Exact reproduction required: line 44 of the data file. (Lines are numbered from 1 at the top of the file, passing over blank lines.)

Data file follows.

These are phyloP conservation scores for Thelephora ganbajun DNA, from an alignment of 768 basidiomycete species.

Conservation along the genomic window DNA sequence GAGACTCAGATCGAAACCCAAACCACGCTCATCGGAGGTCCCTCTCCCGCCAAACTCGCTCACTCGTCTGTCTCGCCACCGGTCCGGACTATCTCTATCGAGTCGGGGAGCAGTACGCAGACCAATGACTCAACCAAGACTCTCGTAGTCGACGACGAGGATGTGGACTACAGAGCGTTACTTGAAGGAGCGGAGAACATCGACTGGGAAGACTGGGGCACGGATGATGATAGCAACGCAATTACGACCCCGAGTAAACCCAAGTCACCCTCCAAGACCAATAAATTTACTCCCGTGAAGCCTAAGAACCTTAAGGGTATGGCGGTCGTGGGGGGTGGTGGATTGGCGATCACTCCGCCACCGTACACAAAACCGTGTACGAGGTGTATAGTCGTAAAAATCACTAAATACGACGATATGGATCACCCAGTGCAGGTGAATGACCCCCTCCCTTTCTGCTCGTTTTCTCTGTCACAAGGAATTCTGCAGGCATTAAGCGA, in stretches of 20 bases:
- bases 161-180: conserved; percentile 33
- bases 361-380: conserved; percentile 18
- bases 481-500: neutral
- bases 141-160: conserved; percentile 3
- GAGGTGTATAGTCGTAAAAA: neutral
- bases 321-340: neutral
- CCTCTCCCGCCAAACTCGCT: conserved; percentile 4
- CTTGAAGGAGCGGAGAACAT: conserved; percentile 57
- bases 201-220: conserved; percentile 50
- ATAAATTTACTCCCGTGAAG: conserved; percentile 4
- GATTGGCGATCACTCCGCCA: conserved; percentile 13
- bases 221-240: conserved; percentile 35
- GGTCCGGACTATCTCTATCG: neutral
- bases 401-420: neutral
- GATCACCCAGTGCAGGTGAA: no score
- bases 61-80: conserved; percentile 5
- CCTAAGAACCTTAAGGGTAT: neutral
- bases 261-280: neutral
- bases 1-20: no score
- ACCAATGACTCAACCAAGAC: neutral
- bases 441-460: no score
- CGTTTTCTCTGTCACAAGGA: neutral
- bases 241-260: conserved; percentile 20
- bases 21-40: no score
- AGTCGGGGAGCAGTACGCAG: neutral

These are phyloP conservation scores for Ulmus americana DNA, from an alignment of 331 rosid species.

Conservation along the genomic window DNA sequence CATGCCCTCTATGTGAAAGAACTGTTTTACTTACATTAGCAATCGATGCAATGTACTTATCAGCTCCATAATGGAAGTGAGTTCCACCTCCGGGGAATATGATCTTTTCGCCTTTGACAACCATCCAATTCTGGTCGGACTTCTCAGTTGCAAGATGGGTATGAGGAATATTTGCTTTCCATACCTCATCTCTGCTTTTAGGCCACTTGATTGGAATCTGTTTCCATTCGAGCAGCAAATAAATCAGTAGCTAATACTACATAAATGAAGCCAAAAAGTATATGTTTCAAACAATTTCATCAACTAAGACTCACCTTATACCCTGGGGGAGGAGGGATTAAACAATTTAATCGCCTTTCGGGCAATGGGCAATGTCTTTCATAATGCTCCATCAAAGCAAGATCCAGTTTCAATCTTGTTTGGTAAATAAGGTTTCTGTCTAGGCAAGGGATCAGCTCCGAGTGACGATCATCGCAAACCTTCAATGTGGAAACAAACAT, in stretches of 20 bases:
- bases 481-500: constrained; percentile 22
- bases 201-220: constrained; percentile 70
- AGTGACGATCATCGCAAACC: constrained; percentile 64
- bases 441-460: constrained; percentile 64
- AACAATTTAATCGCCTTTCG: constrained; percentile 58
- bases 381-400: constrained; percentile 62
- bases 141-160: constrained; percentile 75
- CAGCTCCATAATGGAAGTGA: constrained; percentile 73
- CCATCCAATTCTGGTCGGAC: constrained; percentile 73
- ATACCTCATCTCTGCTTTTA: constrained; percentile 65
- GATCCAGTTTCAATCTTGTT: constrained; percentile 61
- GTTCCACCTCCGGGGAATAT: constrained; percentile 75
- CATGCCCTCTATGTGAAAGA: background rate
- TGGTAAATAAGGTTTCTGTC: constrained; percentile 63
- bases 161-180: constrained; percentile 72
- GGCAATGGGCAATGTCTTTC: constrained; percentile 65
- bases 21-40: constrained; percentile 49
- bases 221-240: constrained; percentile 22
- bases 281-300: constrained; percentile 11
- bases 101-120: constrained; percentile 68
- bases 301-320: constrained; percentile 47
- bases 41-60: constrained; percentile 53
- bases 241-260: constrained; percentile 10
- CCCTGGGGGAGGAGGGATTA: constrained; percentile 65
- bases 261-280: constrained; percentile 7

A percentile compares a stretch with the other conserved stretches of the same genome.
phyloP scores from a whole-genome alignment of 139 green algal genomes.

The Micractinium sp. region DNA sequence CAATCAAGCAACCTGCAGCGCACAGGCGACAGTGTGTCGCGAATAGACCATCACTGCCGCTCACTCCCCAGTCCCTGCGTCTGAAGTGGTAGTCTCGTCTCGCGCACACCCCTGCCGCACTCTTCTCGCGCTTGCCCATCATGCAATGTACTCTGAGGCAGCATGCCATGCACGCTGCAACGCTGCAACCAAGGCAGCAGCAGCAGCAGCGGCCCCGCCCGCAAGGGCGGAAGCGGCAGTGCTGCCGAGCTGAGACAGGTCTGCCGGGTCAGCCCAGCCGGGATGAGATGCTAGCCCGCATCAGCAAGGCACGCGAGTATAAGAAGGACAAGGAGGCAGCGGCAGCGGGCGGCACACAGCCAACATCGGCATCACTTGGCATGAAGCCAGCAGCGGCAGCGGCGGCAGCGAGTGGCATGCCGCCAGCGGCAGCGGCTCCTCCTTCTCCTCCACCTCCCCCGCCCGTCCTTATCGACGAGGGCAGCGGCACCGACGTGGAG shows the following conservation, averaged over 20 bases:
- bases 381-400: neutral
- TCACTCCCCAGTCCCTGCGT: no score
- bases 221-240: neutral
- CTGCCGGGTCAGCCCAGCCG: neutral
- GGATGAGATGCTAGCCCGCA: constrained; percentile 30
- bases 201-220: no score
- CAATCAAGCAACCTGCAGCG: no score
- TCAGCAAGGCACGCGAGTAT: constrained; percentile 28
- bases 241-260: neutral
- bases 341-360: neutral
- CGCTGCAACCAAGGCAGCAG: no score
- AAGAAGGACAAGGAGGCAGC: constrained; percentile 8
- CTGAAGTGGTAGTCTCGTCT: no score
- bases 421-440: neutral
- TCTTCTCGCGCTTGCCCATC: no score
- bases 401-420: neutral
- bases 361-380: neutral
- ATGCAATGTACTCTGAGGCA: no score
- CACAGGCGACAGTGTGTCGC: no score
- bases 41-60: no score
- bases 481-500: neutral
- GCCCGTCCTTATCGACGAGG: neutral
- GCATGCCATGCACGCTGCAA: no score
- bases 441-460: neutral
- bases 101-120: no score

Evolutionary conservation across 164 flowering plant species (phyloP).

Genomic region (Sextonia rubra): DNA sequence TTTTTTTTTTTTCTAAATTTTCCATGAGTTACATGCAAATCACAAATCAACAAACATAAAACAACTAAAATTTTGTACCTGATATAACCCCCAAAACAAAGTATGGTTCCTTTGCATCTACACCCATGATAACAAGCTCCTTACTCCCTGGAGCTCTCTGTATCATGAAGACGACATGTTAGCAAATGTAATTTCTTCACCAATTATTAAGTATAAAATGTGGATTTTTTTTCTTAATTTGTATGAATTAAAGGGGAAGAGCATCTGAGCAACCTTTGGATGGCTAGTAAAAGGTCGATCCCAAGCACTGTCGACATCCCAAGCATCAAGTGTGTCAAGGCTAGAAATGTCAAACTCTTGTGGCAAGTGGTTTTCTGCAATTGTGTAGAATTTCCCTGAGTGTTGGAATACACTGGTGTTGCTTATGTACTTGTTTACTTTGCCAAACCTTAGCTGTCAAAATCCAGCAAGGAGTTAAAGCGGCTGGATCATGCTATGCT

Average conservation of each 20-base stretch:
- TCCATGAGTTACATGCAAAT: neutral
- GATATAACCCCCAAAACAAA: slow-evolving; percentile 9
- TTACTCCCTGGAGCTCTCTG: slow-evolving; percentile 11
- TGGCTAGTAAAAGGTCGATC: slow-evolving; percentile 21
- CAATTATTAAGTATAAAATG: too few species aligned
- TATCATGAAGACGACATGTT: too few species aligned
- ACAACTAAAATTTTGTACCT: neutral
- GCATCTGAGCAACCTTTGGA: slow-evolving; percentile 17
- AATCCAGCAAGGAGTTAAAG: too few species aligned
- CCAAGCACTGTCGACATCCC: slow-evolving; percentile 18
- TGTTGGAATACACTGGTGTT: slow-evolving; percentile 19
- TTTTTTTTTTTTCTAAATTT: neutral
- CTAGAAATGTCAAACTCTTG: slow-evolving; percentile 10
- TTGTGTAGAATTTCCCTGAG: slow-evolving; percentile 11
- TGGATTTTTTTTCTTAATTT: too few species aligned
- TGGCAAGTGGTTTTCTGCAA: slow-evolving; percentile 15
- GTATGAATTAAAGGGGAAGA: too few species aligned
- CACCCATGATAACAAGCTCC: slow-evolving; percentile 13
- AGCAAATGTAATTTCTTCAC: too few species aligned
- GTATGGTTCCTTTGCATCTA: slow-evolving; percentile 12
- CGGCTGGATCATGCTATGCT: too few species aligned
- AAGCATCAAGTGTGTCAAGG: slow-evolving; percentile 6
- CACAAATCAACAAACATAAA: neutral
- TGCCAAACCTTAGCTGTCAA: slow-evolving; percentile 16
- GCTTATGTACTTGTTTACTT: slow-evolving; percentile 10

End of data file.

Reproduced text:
- bases 161-180: constrained; percentile 72